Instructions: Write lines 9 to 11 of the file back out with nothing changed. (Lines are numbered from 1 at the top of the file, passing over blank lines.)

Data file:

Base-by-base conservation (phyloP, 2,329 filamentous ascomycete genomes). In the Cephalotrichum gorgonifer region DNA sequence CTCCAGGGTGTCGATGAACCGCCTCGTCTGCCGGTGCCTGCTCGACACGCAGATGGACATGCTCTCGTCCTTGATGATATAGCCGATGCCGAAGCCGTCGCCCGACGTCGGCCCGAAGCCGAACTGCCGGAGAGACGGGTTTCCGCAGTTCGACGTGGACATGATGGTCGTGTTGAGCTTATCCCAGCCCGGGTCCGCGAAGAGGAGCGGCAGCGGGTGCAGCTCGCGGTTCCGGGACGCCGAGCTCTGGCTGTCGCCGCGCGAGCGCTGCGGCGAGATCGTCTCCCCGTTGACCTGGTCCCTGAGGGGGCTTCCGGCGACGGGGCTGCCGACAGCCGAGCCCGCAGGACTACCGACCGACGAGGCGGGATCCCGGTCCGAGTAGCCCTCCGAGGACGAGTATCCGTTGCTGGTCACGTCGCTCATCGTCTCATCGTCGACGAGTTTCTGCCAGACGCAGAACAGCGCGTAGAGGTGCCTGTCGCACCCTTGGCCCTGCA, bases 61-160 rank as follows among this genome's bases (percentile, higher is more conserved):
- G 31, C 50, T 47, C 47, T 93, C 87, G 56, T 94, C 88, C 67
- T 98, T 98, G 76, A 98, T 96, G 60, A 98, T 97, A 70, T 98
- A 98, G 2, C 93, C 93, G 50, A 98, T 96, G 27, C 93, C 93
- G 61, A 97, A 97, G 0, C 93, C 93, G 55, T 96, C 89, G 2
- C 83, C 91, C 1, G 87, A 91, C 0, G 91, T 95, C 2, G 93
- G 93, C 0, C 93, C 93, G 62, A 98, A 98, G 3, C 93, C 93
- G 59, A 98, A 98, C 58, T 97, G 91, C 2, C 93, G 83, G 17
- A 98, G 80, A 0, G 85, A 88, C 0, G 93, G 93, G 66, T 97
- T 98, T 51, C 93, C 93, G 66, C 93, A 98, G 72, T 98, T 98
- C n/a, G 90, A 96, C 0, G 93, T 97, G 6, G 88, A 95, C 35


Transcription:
- A 98, G 80, A 0, G 85, A 88, C 0, G 93, G 93, G 66, T 97
- T 98, T 51, C 93, C 93, G 66, C 93, A 98, G 72, T 98, T 98
- C n/a, G 90, A 96, C 0, G 93, T 97, G 6, G 88, A 95, C 35